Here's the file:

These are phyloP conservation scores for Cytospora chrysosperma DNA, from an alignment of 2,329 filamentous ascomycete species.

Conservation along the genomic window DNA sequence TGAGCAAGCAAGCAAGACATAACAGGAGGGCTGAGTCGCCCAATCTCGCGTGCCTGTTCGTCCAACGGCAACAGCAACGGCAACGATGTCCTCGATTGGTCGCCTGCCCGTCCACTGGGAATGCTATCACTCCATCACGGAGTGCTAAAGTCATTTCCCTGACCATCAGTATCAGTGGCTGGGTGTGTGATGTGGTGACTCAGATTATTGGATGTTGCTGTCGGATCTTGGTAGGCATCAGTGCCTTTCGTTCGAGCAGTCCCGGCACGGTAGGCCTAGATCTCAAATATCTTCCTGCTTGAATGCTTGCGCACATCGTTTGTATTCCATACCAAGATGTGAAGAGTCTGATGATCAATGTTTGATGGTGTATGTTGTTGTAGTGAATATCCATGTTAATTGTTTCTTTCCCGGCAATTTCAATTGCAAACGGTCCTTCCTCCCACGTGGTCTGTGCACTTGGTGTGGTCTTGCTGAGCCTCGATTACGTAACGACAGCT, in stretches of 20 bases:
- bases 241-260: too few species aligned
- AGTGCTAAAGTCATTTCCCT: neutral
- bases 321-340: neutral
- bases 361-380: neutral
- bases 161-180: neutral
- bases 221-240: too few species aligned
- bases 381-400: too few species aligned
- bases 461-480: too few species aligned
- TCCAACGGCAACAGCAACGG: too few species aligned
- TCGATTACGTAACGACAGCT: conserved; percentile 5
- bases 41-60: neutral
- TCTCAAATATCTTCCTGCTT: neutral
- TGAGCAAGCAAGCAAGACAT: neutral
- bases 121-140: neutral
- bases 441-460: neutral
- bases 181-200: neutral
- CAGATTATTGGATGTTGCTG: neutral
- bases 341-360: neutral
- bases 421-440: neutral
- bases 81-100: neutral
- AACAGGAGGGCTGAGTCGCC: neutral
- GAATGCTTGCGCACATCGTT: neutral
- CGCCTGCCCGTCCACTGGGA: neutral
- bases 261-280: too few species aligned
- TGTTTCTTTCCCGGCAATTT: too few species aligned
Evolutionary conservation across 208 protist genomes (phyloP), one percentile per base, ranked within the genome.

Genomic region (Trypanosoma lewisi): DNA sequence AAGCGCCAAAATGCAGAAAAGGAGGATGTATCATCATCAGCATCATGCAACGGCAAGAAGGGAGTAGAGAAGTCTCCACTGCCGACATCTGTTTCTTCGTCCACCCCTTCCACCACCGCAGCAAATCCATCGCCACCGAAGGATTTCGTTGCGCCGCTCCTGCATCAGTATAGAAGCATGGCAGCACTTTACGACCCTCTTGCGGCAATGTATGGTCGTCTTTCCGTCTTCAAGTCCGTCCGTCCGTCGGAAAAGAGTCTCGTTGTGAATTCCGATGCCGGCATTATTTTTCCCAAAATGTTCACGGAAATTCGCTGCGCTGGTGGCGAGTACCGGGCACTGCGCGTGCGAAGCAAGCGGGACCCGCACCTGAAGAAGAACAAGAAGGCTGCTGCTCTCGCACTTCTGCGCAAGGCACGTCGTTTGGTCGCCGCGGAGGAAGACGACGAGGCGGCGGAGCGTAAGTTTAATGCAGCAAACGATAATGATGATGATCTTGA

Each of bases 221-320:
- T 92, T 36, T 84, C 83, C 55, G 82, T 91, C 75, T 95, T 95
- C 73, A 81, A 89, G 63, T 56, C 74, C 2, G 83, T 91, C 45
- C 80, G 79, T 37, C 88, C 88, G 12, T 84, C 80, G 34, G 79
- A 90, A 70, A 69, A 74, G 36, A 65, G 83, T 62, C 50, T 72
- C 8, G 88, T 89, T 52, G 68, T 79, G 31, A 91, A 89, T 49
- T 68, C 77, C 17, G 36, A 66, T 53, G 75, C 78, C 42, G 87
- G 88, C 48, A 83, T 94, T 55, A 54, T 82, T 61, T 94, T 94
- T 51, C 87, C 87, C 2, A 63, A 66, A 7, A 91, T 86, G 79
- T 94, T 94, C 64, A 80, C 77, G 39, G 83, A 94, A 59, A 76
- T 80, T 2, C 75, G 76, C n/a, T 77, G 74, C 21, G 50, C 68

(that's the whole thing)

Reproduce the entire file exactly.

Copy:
These are phyloP conservation scores for Cytospora chrysosperma DNA, from an alignment of 2,329 filamentous ascomycete species.

Conservation along the genomic window DNA sequence TGAGCAAGCAAGCAAGACATAACAGGAGGGCTGAGTCGCCCAATCTCGCGTGCCTGTTCGTCCAACGGCAACAGCAACGGCAACGATGTCCTCGATTGGTCGCCTGCCCGTCCACTGGGAATGCTATCACTCCATCACGGAGTGCTAAAGTCATTTCCCTGACCATCAGTATCAGTGGCTGGGTGTGTGATGTGGTGACTCAGATTATTGGATGTTGCTGTCGGATCTTGGTAGGCATCAGTGCCTTTCGTTCGAGCAGTCCCGGCACGGTAGGCCTAGATCTCAAATATCTTCCTGCTTGAATGCTTGCGCACATCGTTTGTATTCCATACCAAGATGTGAAGAGTCTGATGATCAATGTTTGATGGTGTATGTTGTTGTAGTGAATATCCATGTTAATTGTTTCTTTCCCGGCAATTTCAATTGCAAACGGTCCTTCCTCCCACGTGGTCTGTGCACTTGGTGTGGTCTTGCTGAGCCTCGATTACGTAACGACAGCT, in stretches of 20 bases:
- bases 241-260: too few species aligned
- AGTGCTAAAGTCATTTCCCT: neutral
- bases 321-340: neutral
- bases 361-380: neutral
- bases 161-180: neutral
- bases 221-240: too few species aligned
- bases 381-400: too few species aligned
- bases 461-480: too few species aligned
- TCCAACGGCAACAGCAACGG: too few species aligned
- TCGATTACGTAACGACAGCT: conserved; percentile 5
- bases 41-60: neutral
- TCTCAAATATCTTCCTGCTT: neutral
- TGAGCAAGCAAGCAAGACAT: neutral
- bases 121-140: neutral
- bases 441-460: neutral
- bases 181-200: neutral
- CAGATTATTGGATGTTGCTG: neutral
- bases 341-360: neutral
- bases 421-440: neutral
- bases 81-100: neutral
- AACAGGAGGGCTGAGTCGCC: neutral
- GAATGCTTGCGCACATCGTT: neutral
- CGCCTGCCCGTCCACTGGGA: neutral
- bases 261-280: too few species aligned
- TGTTTCTTTCCCGGCAATTT: too few species aligned
Evolutionary conservation across 208 protist genomes (phyloP), one percentile per base, ranked within the genome.

Genomic region (Trypanosoma lewisi): DNA sequence AAGCGCCAAAATGCAGAAAAGGAGGATGTATCATCATCAGCATCATGCAACGGCAAGAAGGGAGTAGAGAAGTCTCCACTGCCGACATCTGTTTCTTCGTCCACCCCTTCCACCACCGCAGCAAATCCATCGCCACCGAAGGATTTCGTTGCGCCGCTCCTGCATCAGTATAGAAGCATGGCAGCACTTTACGACCCTCTTGCGGCAATGTATGGTCGTCTTTCCGTCTTCAAGTCCGTCCGTCCGTCGGAAAAGAGTCTCGTTGTGAATTCCGATGCCGGCATTATTTTTCCCAAAATGTTCACGGAAATTCGCTGCGCTGGTGGCGAGTACCGGGCACTGCGCGTGCGAAGCAAGCGGGACCCGCACCTGAAGAAGAACAAGAAGGCTGCTGCTCTCGCACTTCTGCGCAAGGCACGTCGTTTGGTCGCCGCGGAGGAAGACGACGAGGCGGCGGAGCGTAAGTTTAATGCAGCAAACGATAATGATGATGATCTTGA

Each of bases 221-320:
- T 92, T 36, T 84, C 83, C 55, G 82, T 91, C 75, T 95, T 95
- C 73, A 81, A 89, G 63, T 56, C 74, C 2, G 83, T 91, C 45
- C 80, G 79, T 37, C 88, C 88, G 12, T 84, C 80, G 34, G 79
- A 90, A 70, A 69, A 74, G 36, A 65, G 83, T 62, C 50, T 72
- C 8, G 88, T 89, T 52, G 68, T 79, G 31, A 91, A 89, T 49
- T 68, C 77, C 17, G 36, A 66, T 53, G 75, C 78, C 42, G 87
- G 88, C 48, A 83, T 94, T 55, A 54, T 82, T 61, T 94, T 94
- T 51, C 87, C 87, C 2, A 63, A 66, A 7, A 91, T 86, G 79
- T 94, T 94, C 64, A 80, C 77, G 39, G 83, A 94, A 59, A 76
- T 80, T 2, C 75, G 76, C n/a, T 77, G 74, C 21, G 50, C 68